5.11 - Andisols

Soils form in volcanic ash and cinders near or downwind from volcanic activity. Generally lacking in development, they are not extensively weathered, forming in deposits from geologically recent events. Usually of high natural fertility, they tend to accumulate organic matter readily and are of a ‘light’ nature (low bulk density) that is easily tilled. These soils generally have a high productivity potential.

Soil order - Andisols. Image courtesy of USDA-NRCS

Profile example - Andisol Series. Image courtesy of USDA-NRCS

Idaho state soil

USDA details

More information from the University of Idaho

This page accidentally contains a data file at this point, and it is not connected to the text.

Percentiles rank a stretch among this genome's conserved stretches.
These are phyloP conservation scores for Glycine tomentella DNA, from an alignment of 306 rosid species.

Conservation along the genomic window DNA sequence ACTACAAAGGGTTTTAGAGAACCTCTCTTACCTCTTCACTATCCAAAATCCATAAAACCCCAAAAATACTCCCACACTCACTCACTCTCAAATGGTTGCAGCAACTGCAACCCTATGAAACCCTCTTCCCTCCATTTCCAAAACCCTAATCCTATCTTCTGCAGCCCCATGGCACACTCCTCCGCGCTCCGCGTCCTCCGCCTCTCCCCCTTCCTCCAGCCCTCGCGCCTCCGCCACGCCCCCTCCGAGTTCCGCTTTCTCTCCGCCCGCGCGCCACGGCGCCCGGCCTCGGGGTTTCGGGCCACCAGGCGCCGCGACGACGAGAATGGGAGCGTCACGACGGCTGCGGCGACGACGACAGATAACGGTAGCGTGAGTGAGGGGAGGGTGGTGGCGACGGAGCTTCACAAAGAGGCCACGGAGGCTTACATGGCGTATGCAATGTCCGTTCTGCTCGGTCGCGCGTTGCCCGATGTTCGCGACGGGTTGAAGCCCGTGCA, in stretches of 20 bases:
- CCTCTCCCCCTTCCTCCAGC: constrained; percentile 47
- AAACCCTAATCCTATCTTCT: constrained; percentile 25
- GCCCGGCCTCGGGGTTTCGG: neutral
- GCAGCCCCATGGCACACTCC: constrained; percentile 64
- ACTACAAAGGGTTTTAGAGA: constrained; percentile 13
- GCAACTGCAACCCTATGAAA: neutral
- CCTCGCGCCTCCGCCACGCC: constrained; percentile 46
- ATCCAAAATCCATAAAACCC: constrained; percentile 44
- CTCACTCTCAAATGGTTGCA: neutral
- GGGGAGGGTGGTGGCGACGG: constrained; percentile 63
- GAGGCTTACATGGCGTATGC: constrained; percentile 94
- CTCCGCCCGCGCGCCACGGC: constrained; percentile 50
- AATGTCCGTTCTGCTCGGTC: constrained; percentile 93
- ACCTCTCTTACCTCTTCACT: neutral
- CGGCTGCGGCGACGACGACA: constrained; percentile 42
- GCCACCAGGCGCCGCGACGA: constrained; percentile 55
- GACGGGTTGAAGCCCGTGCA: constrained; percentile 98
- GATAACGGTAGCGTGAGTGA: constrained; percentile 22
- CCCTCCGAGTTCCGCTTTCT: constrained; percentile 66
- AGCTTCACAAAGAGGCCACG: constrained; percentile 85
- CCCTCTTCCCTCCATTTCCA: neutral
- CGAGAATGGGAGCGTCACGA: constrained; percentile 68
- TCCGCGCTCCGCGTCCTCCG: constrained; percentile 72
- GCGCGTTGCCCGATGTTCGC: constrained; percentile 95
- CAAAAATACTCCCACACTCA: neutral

Key Characteristics:  Andisols

  • Form in regions of recent volcanism
  • Volcanic parent materials
  • Generally high in natural fertility
  • ‘Light’ soils that are easily cultivated.
  • Potentially very productive soils
  • Limited geographic distribution
  • Extent of world ice-free land area: 1%

U.S. Order Distribution Map for Andisols. Image courtesy of USDA-NRCS

Further Detail by the NRCS




Andisol soils are formed as a result of what type of geologic activity?‏  

Looks Good! Correct: Andisols are soils forming in ash and cinders near or downwind from volcanic areas.